It can be easy to forget to thank someone. When Jesus healed the 10 lepers, only one came back to thank him. Today, do we thank his priests for what they’ve done for us, especially in hard times?
Anne Hughes and her sister Teena Adamick have found a way to help everyone thank a priest publicly and show their deep gratitude through their website LetterstoPriests.com, whose tagline is “Thanking the Men of the Catholic Church.”
It’s actually an interactive book being written one letter at a time to thank priests for their ministry, especially their “golden nuggets” — their words of healing — during difficult times.
“The book,” says Hughes, “will show people how other Catholics have been guided from grief back to joy by the ‘golden nuggets’ of priests.”In fact, it was just such personal circumstances that led her to write a thank-you note to a priest and that ultimately planted the idea for this worldwide effort based in Michigan.
In 2008, her father was dying, and she had not told him her husband had left her and their children months before. “Father had been too sick to confide in,” she says, yet she needed to make decisions about selling her home and really had wanted to talk to him.
Looking through the family’s photo album she suddenly noticed a photo of “John Paul II standing with the priest of my childhood, Father David Harvey,” she says. It was such a connection to see Father Harvey as a part of the family. “The picture led me to believe I would be okay,” she recalls. “I had the strength of the Catholic Church behind me.”
She called Father Harvey. She had known him since she was 10, but hadn’t seen him in 20 years.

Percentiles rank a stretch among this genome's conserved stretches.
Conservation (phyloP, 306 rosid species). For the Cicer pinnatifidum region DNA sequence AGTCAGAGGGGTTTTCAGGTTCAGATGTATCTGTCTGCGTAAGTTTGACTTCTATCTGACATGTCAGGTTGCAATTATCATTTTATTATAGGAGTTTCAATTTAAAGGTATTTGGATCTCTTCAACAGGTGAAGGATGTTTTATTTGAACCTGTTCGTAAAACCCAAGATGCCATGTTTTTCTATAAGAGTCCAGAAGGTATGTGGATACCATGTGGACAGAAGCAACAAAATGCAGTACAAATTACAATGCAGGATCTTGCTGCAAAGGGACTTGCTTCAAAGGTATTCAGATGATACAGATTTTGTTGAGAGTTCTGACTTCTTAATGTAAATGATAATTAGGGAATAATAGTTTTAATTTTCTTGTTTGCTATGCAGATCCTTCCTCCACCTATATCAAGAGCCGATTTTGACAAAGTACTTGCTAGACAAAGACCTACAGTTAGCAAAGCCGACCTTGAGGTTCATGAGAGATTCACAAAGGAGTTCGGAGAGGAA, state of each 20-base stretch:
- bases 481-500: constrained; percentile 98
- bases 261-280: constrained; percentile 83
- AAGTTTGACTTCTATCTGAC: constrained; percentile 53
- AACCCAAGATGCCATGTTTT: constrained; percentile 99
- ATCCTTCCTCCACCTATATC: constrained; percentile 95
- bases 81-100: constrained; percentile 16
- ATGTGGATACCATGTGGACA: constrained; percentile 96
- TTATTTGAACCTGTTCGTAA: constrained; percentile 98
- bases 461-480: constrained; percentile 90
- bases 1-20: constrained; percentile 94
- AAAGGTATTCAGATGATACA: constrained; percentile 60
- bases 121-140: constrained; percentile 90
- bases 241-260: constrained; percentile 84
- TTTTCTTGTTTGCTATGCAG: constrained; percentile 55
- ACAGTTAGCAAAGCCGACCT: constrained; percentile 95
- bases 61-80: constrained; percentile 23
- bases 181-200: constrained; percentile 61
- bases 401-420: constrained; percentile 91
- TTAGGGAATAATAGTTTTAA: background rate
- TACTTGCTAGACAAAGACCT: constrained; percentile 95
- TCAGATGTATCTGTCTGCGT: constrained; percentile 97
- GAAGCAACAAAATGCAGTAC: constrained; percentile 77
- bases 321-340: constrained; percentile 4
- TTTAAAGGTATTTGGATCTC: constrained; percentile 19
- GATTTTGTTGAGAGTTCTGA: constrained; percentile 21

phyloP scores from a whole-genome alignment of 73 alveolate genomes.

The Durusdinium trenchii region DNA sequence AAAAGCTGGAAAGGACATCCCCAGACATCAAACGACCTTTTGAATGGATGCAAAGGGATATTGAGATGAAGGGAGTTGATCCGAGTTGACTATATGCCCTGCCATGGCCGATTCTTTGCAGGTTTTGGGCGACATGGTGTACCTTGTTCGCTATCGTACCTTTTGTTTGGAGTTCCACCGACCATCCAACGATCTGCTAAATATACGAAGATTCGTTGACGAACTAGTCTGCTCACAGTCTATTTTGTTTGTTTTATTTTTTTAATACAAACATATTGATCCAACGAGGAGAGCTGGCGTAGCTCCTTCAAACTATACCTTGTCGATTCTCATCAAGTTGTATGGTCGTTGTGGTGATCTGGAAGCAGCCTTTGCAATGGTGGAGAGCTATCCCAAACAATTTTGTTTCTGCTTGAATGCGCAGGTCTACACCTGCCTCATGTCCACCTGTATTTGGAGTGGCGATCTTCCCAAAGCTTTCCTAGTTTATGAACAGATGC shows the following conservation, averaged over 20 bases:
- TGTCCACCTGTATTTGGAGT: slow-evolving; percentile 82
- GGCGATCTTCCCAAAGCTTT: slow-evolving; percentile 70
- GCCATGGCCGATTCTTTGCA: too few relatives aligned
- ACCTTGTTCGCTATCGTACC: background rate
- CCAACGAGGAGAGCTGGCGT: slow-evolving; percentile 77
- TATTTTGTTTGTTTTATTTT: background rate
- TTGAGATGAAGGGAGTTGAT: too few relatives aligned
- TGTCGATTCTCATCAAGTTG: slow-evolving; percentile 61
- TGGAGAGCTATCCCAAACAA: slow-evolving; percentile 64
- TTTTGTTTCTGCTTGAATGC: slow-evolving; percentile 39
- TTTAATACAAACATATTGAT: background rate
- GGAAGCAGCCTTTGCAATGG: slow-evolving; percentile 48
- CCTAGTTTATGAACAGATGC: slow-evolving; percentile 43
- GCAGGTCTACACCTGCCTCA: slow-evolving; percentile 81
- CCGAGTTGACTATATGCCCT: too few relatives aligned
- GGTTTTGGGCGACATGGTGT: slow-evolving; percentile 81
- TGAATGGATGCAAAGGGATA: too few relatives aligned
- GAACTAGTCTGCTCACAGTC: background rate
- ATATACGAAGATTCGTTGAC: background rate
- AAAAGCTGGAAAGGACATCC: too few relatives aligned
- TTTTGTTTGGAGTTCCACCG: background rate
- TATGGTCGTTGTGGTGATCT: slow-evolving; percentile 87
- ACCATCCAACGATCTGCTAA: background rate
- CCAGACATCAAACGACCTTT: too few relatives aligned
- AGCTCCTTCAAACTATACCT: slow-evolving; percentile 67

Father Harvey dropped everything on his schedule, and made the drive to see her father the next day to comfort him and his wife of 68 years, Eileen. Father Harvey came back for the funeral and spoke about her dad’s lifelong devotion to Catholicism and work for the Church.
“I wrote my first thank-you note after that,” says Hughes. She included her fond memories of Father Harvey from grade school at St. John the Baptist’s in Ypsilanti, Mich. “I realized then that just writing a note from gratitude is a very healing experience.”
Soon after, she poured her heart out to Father Harvey about her divorce and difficulties, and absorbed his words of courage, comfort and healing.
“I realized the words a priest tells you when you’re in grief are ‘golden nuggets,’” she says, “because they are healing words.”
Hughes launched “Letters to Priests” in 2008 as an e-mail account, and by 2009, it had become a website and interactive book.
Letters started coming in thanking priests for help through family illness, guidance back to the Church after abortion or comfort after losing a job or home. Some thanks go back to events 25 to 30 years ago. Most people thank unsung heroes, but occasionally, thanks come in for a well-known priest like Venerable Father Solanus Casey, who was of the Capuchin Order in Detroit and dedicated his life to serving others.
Father Harvey, longtime pastor of St. John the Evangelist Parish in Fenton, Mich., says this project shows the influence of our lives on each other: “It’s not just a passing acquaintance. Something deeper has happened. It’s part of the work of the Spirit, for sure.”